The concept of a “primeval man“, living absolutely free of government and exercising his rights and beliefs to the limits of only his own conscience, was birthed in the realm of lounge parlor discussion. Nowhere in the developed nations of Europe could conditions exist that would allow the observation of human beings living independently of an entrenched government. Even the European colonies, though distant from their crown benefactors, weren’t without the dependence and necessary chains of their sponsoring nations.
In the century following the American Revolution, the country began to grow faster than the young Republic could keep up, doubling and tripling in size over the course of 50 years. In these vast gulfs of open and fertile land, free of government bureaucracy, America found herself. Men and women guided by only their consciences realized the very essence of the “primeval man” that had been only a pleasant intellectual theory for centuries.
With no government to take from them, they thrived. With no one to silence them, they advanced. With no one to tell them how best to live, they prospered.
“[Happiness] does not depend on the condition of life
in which chance has placed them, but is always the result
of a good conscience, good health, occupation,
and freedom in all just pursuits.”
It is the tyrannical impulse that drives people to impose their rule over others. In Europe, it was the crowns of state that imposed their rule through cliques of political and military force. In the Americas, for much of its expansion, it was through the enslavement of men, women, and children whose only fault was being born with dark skin. No society has failed to fall short of the highest ideals of Liberty, however it is the pursuit, not the destination, that matters.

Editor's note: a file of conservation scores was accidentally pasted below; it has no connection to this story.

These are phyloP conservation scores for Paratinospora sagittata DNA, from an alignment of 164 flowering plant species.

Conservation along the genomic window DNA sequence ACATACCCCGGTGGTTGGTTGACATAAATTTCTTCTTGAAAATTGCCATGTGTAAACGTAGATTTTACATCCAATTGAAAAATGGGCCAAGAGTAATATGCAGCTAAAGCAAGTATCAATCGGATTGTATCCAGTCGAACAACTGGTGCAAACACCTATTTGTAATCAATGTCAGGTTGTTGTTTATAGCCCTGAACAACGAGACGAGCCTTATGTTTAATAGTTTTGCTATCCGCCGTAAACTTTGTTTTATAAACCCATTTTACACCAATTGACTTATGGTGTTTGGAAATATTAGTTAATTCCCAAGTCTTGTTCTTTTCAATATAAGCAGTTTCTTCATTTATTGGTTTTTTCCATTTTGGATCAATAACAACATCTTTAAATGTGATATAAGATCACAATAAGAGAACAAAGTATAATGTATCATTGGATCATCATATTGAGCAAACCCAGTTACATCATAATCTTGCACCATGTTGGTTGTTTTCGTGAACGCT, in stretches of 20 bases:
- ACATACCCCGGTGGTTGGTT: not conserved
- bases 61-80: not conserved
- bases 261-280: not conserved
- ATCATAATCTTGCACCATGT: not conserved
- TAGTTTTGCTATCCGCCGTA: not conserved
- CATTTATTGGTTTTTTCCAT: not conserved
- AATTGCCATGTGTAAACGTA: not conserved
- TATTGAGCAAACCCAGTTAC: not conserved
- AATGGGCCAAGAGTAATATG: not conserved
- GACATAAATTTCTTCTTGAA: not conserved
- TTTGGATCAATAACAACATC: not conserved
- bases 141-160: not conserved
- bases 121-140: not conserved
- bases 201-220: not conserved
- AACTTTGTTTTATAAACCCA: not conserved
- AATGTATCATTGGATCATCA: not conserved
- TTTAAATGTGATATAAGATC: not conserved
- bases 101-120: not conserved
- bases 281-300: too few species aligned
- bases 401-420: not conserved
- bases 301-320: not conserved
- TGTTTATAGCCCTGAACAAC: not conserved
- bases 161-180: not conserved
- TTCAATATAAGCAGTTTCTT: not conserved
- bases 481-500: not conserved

In that pursuit, we must always remember that the instinct to shut down those whom we disagree with is never righteous, because it simply replaces one form of tyranny with another. Even while the social frameworks of America have been tested, from the earliest moments of the Revolution, when those who had committed themselves to independence found themselves at odds with those who had committed to the British crown, there have always been differences as to how much was too much and how much was too little.
I, personally, know that I take a hard line stance which seems extreme to many of my countrymen, but I ask only for you to trust me. In the home of the brave and the land of the free, someone must be the voice of the Primeval Man, even if alone, to remind America of who she is. Free of tax collectors, bureaucrats, and politicians. Free of social movements, identity politics, and progressive collectivist moralizing.
Let no man or woman put a chain on the neck of another, not in speech or in deed. Not even when they have managed to convince the mean and irrational masses of their tyrannical impulse. No matter how popular this imposition may be, so long as we do no actual harm to the life, health, liberty, or property of others, we are meant to be free in all things.
Liberty is For The Win!